Can Fam Physician 1995 (Jun); 41: 1005–1011
Verhoef MJ, Sutherland LR
Department of Community Health Sciences,
Faculty of Medicine,
University of Calgary
OBJECTIVE: To describe general practitioners' opinions and behaviour regarding alternative medicine.
DESIGN: Cross-sectional survey of a random sample of Ontario and Alberta general practitioners.
SETTING: General practices in Ontario and Alberta. PARTICIPANTS: A questionnaire was mailed to 400 general practitioners. Of the 384 eligible physicians, 200 completed the questionnaire.
MAIN OUTCOME MEASURES: Reported beliefs and practices concerning alternative medicine.
RESULTS: Acupuncture, chiropractic, and hypnosis were considered most useful and reflexology, naturopathy, and homeopathy least useful. Results showed 56% of general practitioners believed that alternative medicine has ideas and methods from which conventional medicine could benefit, 54% referred to alternative practitioners, and 16% practised some form of alternative medicine. Province of practice, place of graduation, training in alternative approaches, number of alternative approaches perceived useful, and attitude toward alternative medicine were clearly related to referring to alternative practitioners. Sex, age, type of practice, training in alternative medicine, referring to alternative practitioners, number of alternative approaches perceived useful, and attitude toward alternative medicine were related to practicing alternative medicine.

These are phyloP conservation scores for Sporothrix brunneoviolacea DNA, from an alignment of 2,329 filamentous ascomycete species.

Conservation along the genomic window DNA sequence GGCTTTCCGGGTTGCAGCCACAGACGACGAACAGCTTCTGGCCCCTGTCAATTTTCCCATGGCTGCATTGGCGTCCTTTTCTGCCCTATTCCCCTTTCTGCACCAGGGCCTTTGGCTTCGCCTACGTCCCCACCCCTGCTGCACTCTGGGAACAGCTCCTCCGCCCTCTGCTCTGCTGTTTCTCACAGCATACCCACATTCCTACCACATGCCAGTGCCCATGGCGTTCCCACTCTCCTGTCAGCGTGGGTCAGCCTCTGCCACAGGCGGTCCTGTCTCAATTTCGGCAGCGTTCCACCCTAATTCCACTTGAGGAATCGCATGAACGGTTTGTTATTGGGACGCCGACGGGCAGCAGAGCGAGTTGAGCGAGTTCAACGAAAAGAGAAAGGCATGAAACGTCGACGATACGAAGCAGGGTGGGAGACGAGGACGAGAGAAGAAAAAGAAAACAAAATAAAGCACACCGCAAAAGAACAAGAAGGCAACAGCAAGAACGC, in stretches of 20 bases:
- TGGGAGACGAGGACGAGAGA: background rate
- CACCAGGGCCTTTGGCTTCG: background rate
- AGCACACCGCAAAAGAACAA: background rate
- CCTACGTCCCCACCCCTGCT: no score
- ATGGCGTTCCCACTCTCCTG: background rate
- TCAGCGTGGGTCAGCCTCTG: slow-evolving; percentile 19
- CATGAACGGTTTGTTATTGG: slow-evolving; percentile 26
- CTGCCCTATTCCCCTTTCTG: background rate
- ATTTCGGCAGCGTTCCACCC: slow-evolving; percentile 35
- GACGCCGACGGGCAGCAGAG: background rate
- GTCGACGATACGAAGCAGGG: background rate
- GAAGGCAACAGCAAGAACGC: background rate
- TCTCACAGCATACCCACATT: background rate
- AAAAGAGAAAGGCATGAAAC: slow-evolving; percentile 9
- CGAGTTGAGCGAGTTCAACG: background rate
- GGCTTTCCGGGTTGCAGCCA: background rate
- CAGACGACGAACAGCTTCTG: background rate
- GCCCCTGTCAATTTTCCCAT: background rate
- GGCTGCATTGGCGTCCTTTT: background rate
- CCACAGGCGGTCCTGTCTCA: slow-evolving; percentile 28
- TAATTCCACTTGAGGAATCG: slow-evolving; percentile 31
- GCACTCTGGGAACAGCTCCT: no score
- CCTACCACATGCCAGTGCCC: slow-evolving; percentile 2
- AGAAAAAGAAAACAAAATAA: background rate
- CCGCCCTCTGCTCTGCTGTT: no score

CONCLUSION: Although acceptance and integration of alternative medicine extend only to certain approaches, alternative medicine cannot be discounted in general practice. A study encompassing all Canadian provinces could help in planning medical education and developing policies to guide physician behaviour.